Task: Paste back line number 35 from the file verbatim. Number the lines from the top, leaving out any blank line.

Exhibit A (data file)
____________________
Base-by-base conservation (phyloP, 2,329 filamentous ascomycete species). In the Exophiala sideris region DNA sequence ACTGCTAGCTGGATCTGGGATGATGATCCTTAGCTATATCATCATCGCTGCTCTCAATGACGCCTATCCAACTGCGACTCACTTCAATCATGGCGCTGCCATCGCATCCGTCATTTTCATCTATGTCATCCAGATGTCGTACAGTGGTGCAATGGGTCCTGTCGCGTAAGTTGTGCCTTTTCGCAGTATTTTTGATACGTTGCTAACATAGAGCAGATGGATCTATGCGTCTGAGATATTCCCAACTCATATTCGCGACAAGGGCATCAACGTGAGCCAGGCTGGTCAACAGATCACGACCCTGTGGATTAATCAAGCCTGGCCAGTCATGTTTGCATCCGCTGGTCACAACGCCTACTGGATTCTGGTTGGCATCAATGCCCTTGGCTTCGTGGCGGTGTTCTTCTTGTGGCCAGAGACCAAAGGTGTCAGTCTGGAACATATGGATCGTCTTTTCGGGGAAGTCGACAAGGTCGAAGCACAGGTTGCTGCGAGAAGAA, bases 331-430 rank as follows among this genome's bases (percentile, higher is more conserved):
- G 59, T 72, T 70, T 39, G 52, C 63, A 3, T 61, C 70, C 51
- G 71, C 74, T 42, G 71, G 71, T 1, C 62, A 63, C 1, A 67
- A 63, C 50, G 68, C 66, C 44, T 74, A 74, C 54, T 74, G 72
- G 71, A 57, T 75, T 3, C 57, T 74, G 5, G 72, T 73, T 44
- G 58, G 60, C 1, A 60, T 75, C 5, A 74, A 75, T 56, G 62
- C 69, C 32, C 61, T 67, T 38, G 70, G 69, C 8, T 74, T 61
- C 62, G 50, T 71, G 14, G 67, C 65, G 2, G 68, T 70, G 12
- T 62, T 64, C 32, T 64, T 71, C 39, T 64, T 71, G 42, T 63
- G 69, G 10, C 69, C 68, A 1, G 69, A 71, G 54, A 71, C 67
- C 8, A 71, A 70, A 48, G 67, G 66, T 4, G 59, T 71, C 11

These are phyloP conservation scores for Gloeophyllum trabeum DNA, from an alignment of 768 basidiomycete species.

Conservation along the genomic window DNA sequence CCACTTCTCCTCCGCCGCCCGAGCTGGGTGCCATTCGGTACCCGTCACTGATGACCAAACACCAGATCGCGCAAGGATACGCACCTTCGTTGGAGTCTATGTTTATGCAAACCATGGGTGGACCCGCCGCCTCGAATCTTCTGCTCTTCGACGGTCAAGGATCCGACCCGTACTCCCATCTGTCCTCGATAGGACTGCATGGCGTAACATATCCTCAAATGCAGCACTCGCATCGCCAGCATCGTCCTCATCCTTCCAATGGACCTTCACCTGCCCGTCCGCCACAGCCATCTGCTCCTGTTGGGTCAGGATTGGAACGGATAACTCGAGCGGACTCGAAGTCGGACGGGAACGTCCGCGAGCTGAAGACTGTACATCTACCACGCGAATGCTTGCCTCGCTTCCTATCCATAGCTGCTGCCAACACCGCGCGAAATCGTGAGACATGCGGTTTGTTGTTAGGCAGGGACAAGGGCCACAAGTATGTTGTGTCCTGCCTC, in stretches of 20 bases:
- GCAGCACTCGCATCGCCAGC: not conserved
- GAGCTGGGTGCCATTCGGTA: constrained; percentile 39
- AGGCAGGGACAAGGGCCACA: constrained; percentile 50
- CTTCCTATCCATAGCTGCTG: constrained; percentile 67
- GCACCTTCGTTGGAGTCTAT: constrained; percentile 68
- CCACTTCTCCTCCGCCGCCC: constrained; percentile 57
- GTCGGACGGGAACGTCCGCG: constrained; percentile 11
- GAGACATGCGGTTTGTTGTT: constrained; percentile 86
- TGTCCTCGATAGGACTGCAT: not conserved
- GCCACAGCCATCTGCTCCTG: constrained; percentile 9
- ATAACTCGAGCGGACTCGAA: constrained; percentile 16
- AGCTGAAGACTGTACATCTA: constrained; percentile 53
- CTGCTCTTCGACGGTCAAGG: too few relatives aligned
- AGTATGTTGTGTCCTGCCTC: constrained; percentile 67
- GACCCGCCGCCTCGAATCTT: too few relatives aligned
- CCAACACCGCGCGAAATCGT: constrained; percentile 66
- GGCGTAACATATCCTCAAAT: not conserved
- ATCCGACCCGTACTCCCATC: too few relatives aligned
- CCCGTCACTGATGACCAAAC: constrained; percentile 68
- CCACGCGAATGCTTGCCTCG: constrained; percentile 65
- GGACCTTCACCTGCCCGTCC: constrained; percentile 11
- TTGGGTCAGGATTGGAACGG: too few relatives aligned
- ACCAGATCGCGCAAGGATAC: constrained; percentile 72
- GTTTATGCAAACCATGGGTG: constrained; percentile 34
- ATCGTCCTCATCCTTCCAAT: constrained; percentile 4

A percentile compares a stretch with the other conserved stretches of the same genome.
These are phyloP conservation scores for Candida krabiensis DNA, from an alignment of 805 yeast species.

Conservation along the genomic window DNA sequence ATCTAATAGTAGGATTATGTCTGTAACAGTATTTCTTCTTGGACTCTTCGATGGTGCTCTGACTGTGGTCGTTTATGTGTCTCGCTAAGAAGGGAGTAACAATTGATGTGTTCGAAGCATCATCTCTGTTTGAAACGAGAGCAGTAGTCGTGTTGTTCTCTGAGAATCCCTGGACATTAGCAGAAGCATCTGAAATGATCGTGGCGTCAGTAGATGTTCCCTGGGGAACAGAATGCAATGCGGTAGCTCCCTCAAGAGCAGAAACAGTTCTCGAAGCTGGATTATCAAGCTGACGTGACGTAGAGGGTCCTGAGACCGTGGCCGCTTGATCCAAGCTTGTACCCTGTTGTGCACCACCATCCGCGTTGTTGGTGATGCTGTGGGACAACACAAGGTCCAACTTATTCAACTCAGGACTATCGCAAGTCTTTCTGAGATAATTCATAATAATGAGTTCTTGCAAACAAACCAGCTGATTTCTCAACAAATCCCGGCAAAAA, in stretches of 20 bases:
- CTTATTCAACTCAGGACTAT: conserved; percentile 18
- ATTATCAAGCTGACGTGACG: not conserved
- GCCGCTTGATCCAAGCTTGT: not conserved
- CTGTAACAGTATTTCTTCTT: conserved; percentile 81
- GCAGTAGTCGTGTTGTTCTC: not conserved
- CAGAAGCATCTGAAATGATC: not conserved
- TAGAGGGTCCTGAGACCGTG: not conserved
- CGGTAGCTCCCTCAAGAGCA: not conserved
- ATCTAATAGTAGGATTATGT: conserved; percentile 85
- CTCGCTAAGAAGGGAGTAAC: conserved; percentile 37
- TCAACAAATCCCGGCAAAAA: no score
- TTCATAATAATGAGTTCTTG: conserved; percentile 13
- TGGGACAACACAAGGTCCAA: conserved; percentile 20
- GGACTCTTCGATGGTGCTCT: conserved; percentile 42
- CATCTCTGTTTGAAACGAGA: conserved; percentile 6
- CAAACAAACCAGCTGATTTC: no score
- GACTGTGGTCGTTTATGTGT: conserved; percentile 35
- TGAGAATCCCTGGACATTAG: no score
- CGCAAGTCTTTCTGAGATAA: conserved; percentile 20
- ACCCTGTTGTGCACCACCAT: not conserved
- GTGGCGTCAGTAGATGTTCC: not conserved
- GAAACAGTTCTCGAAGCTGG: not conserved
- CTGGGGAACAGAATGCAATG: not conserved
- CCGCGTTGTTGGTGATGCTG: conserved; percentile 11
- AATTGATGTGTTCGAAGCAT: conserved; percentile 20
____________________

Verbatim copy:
- TTGGGTCAGGATTGGAACGG: too few relatives aligned